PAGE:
Gotabaya Rajapaksa fled for his life after being driven out by the people of Sri Lanka. Meanwhile, Pushpa Kamal Dahal ‘Prachanda’, Nepal’s former prime minister on a three-day visit at the invitation of the BJP, said ‘issues left by history’ must be addressed in order to realise the full potential of the bilateral ties. This perspective is often mirrored across India’s bilateral ties with all its subcontinental neighbours – Pakistan, Nepal, Sri Lanka, Bhutan, Bangladesh, and the Maldives. Each of these relationships carries the weight of history that continues to both bind and rupture the spirit of friendliness.
The Narendra Modi government has relied on its Neighbourhood First policy to strengthen relations. But that policy requires some course correction in the manner it is being strategised.
What happened to Neighbourhood First?
The Sri Lankan crisis is a litmus test for India’s Neighbourhood First policy. Foreign Minister S. Jaishankar recently described this policy in his address to India’s diplomatic community on 7 July. Two points are noteworthy. It is a clear case of a generous and non-reciprocal approach and India, so far, walked the extra mile for its neighbours and will continue to do so. Walking the extra mile by being part of a larger international effort is now India’s test.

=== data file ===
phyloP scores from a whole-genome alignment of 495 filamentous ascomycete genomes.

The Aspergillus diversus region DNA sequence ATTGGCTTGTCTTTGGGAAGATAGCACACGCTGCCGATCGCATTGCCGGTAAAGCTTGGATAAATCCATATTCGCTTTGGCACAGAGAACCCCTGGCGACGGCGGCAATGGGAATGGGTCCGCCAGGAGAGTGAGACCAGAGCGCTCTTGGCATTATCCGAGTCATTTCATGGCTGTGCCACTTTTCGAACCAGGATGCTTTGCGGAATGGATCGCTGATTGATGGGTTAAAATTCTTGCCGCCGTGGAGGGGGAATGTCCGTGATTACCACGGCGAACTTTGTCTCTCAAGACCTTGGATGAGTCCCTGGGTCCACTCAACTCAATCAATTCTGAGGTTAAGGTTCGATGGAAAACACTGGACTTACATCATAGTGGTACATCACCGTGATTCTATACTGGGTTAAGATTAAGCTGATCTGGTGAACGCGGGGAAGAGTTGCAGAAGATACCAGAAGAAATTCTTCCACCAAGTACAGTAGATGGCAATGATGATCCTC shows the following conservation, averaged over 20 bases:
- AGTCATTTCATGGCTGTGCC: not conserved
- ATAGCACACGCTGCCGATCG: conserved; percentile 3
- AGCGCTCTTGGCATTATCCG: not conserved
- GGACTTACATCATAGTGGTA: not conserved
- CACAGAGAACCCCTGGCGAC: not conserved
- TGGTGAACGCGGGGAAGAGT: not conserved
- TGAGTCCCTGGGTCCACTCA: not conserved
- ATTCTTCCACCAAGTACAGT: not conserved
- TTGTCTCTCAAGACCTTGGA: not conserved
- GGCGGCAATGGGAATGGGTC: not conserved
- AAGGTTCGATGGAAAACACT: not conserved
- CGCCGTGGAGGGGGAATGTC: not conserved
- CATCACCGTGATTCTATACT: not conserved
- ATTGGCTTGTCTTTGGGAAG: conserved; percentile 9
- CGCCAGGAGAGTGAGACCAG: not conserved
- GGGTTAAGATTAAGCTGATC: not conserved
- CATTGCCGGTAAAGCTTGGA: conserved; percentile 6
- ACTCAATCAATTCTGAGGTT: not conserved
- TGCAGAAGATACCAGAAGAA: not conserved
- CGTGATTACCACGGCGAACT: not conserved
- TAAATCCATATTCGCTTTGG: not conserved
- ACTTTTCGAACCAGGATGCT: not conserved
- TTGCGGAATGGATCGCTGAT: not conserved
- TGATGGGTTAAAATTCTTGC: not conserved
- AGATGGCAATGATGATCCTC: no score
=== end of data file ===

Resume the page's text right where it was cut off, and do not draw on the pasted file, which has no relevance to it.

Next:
An Inter-Ministerial Coordination Group (IMCG) was convened by Foreign Secretary Harsh Vardhan Shringla in April 2022. The IMCG will act as a high-level mechanism to mainstream India’s Neighbourhood First Policy in line with the vision of PM Modi. This was indicated when the leaders of neighbouring nations were present at the Rashtrapati Bhavan for Modi’s 2014 swearing-in. Since then, much water has flowed under that visionary bridge, frustrating India’s efforts at realisation.
From an Indian standpoint, the negative impact of the lengthening shadows of global geopolitical rivalry on subcontinental unity has to be minimised. The logic is based on the other subcontinental nations being in its most intimate geopolitical space. India’s growth has been described as an endeavour hinged upon its success in managing its immediate neighbourhood. It is also said that South Asia can act as a constraint on New Delhi’s engagement with the larger Asian Theatre. It need not turn out that way, for India can also become the platform for economic integration. This will require it to take the lead being the largest economy.
In reality, the subcontinent is fractured and divided politically, economically and strategically. This fractious reality is reflected in the empirical evidence that only a meagre 7 per cent of India’s trade and just about 3 per cent of investment come from within the region. After initially promoting SAARC as the instrument of India’s engagement with its neighbours, the effort was given up and replaced by subregional cooperation under BBIN (Bay of Bengal Initiative) and BIMSTEC (Bay of Bengal Initiative for Multi-Sectoral Technical and Economic Cooperation). The shift was prompted by a desire to isolate Pakistan.